If you saw “Weather,” you saw what an incredible set it was, and how it set the perfect mood for Lucy’s intricate and often surprisingly whimsical choreography and concept, which carries inherent deep undertones about our relationship to our climate. Thousands of plain white plastic bags hung ominously over the stage, the precise lighting design turning these simple everyday products into something totally ethereal.

Having witnessed a bit of the technical precision and exacting nature of getting that deceptively simple-looking ghostly ceiling set up, I had a slightly rueful moment when I thought about all the work and time and human effort that went into ensuring that a 60-minute piece of art had its all-to-brief moment in our lives. But, I guess that’s the idea. It’s all ephemeral. We have to keep it in our hearts and souls to keep it alive.

I felt the same way a few weeks later as I peeked in several times to see the progress of the elaborate and alluringly frenetic sceneography for Robert Wilson’s Lecture on Nothing. So much loving and dedicated effort went in to ensuring that moment will last forever in our memories in vivid relief.

We took a moment to further honor John Cage that night, presenting his notorious work 4’33” on the Royce Terrace.

John Cage’s 4’33” from CAP UCLA on Vimeo.

And Bob Wilson made the most of his time here, staying late into the night after his Lecture performance, gleefully talking with students and fans, clearly on a high after his Royce performance and also the triumphant and long-awaited appearance of Einstein on the Beach at LA Opera the weekend before.

We were all on a bit of a high after that momentous weekend. One of the first Einstein-related activities in Los Angeles was our special presentation of the Einstein chorus to 1,100 middle and high-school students in a special demonstration performance in Royce Hall as part of our Design for Sharing education program.

These accomplished singers each presented a song that resonated with them, from arias to pop songs to self-composed work, to an operatic ode to the ingredients of a Twinkie. They ended the program by singing Philip Glass’s “Knee Play 5,” which entranced the students and instigated a bevy of questions about how these performers approach learning such a piece of music and how they manage to breathe while singing it. (Answer? They take turns and plan it out!)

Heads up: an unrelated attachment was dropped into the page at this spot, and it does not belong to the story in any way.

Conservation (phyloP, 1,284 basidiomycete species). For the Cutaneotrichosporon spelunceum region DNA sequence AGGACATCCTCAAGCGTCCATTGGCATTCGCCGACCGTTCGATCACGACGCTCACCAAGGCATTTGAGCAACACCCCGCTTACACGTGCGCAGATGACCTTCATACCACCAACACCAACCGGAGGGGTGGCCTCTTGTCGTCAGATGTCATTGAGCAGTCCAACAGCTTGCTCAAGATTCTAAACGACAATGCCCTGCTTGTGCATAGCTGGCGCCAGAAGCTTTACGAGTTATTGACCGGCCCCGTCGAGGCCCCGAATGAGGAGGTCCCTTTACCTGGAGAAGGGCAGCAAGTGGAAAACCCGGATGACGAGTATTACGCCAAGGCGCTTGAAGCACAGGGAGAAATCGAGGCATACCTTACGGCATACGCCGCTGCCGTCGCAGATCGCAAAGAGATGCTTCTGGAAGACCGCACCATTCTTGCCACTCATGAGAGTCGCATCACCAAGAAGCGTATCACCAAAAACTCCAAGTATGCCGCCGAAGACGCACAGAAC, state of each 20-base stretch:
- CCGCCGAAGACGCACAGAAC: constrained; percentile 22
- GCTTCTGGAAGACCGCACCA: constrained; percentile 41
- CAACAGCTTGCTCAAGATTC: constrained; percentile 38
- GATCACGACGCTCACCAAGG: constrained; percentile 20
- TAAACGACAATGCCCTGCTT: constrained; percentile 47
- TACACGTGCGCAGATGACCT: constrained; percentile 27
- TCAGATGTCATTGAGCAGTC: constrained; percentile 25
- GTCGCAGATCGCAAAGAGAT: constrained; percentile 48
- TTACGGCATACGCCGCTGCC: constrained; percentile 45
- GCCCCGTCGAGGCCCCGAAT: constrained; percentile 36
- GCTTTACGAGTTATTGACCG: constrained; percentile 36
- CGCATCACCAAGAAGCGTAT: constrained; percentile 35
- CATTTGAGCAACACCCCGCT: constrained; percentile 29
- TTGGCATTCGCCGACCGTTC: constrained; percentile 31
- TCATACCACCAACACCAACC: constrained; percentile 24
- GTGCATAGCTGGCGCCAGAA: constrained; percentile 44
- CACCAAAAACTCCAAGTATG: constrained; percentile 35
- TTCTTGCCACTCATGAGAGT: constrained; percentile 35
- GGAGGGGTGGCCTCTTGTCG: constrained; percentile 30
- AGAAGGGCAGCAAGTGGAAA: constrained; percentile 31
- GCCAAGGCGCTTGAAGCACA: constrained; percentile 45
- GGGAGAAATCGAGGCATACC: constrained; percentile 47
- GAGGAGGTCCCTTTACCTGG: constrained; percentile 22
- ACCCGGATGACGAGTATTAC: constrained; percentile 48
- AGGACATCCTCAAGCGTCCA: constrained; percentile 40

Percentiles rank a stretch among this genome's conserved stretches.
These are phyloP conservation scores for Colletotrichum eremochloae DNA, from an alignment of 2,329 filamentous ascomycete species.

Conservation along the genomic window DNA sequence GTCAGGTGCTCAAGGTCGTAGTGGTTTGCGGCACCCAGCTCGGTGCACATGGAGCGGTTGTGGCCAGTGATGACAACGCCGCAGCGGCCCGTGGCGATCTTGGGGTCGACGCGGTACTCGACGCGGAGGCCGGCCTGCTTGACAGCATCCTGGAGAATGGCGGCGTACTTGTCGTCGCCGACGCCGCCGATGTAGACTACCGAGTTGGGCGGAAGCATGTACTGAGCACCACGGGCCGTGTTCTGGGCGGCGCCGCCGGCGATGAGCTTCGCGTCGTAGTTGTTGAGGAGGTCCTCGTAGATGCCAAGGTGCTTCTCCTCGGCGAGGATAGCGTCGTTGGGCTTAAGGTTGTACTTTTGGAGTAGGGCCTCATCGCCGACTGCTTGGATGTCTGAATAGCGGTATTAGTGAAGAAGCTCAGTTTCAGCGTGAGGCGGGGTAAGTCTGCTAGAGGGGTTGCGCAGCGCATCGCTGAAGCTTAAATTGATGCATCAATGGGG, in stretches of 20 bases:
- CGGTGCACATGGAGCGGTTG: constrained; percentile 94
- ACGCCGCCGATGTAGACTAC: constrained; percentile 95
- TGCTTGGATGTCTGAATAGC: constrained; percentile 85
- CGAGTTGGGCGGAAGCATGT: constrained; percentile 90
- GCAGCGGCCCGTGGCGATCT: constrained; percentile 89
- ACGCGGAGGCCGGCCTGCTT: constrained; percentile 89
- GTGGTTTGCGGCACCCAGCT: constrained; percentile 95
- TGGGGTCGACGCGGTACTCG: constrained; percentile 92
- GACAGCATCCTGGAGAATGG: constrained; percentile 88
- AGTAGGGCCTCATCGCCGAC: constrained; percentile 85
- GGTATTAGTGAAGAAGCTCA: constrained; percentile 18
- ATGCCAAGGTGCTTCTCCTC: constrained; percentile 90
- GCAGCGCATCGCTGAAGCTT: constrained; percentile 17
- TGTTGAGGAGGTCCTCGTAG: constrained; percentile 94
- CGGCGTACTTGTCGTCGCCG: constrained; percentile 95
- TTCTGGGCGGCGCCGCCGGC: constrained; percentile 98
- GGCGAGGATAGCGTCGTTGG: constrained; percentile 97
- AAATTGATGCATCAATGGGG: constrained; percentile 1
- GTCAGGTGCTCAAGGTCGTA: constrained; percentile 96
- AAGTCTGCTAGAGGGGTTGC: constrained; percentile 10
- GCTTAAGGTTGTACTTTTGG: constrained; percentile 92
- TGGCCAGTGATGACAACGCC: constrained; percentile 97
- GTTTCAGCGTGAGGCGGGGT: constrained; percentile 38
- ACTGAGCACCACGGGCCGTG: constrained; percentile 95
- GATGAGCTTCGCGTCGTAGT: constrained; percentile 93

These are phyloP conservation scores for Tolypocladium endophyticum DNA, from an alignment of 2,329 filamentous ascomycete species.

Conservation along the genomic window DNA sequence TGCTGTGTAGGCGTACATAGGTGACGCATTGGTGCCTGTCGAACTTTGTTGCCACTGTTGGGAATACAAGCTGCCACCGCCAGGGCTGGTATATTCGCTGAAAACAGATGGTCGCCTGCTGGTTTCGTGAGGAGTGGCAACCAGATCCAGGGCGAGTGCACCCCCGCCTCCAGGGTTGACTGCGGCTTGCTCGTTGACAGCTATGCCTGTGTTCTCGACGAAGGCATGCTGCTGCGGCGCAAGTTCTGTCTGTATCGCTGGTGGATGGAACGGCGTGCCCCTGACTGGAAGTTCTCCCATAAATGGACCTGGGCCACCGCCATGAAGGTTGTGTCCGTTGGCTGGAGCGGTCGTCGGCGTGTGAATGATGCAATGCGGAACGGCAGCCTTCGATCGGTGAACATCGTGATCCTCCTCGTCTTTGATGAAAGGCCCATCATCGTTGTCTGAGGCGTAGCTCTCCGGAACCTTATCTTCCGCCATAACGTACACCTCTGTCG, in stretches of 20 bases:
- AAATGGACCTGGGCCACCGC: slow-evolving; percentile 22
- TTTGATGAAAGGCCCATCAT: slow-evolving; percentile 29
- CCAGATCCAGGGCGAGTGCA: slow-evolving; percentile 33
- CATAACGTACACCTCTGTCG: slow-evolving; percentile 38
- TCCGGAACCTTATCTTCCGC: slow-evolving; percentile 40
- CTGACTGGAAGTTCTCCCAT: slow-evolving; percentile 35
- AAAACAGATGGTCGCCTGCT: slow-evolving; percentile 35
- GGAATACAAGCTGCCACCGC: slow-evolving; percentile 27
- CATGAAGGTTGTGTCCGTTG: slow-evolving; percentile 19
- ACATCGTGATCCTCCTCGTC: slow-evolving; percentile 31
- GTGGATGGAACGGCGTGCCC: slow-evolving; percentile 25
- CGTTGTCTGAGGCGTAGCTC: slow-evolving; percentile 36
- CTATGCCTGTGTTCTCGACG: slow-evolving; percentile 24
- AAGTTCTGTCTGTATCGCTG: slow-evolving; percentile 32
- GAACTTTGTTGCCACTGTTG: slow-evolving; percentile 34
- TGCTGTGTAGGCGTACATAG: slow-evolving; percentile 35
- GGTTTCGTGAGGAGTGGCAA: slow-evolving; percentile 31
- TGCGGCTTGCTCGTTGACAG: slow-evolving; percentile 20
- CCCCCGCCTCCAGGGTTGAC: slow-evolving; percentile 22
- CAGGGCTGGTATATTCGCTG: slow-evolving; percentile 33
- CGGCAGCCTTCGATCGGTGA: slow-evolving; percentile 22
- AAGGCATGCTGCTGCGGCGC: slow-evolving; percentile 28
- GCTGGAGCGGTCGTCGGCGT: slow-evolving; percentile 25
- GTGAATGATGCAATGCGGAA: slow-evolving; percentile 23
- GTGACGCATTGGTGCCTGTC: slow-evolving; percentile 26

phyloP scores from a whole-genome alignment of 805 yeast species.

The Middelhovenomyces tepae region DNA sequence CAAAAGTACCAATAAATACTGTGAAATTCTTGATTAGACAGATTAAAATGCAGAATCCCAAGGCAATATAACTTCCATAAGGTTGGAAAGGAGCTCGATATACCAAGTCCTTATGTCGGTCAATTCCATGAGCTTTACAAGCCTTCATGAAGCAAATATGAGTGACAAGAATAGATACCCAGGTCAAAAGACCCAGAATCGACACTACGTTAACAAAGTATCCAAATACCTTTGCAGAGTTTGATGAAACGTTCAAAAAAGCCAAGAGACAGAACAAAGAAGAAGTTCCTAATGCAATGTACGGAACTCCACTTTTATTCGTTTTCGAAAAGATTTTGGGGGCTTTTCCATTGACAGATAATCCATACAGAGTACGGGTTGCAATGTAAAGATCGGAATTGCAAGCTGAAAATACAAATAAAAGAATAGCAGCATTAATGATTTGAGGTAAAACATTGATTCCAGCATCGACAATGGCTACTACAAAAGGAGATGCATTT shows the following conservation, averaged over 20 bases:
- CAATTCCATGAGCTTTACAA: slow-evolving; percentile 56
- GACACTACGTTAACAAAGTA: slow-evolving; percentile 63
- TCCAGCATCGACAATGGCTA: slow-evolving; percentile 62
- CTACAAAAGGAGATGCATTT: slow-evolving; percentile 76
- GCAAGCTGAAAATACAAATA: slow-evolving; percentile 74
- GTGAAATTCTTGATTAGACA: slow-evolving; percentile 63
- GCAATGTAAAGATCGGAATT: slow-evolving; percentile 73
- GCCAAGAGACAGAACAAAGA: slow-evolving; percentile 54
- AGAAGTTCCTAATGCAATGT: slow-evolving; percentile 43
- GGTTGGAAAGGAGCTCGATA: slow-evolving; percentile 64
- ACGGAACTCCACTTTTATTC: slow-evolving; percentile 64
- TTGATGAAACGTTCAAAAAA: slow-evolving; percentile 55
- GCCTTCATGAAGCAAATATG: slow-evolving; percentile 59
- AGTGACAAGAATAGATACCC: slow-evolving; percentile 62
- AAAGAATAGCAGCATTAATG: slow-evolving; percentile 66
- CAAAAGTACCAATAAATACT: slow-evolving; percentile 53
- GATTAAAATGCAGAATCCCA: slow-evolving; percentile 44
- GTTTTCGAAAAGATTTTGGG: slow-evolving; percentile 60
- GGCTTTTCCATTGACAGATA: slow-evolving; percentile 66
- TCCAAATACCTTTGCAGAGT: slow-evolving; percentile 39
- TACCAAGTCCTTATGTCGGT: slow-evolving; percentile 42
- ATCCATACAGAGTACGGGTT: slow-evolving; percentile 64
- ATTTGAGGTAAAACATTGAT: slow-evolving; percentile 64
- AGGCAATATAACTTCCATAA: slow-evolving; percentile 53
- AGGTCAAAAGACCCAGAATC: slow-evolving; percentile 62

We collaborated with Pomegranate Arts, producers of “Einstein on the Beach” and the LA Opera to allow more than 300 UCLA students to experience this seminal work for free, bussing them downtown to watch the final dress rehearsal the night before opening. We’re still hearing from students about how this work affected them. Stay tuned for a short documentary about it that we’re producing with the campus TV station.

All this amazing theater and incredible high-concept productions lifted us way up and our first two world music performances of the season took us even higher.

Our presentation of the masterful Goran Bregovic and his Wedding and Funeral Band proved a perfect opportunity to spend some time with our immediate neighbors and our campus community. We hosted a Balkan Dance Party on the Royce Terrace before Bregovic took the stage featuring Free Range Orkestar, Tzvetanka Varimezova and Ivan Varimezov, and the Nevenka Folk Ensemble.

Folks came, they danced, they sang along in a wonderfully joyous sensation that extended into the hall that night. Bregovic rocked the house, performing for well over two hours and the audience linked arms, danced in the aisles and refused to let him go.

Just two days later another joyous frenzy awaited as the sold-out and incredibly impassioned audience for The Idan Raichel Project reveled in the positive vibes and pure artistry of one of modern music’s most life-affirming and collaborative artists and everyone who shared his stage that night.

There’s so much more to come, from the nerd-rock heroics of They Might Be Giants this weekend to much more from Philip Glass this coming spring. Thanks to everyone who has been part of our story thus far and we hope to see much more of you as the season progresses.

Connecting to Complicite

We’re spending the next several weeks immersed in the final details of many of our upcoming programs, but especially for our presentation of Complicite and Setagaya Public Theater for Shun-kin, which kicks off our ambitious 2013-2014 slate of theater programming.

It’s an enormous logistical undertaking to bring an international theater company and all its crew, physical materials and performers to the U.S. And, essentially our presentation of Shun-kin entails the wrangling of two companies with performers and producers from London’s Complicite and a cast from Setagaya Public Theater of Japan. It is the kind of undertaking that can only happen when there is an extreme amount of ideological will, passion, and of course physical resource.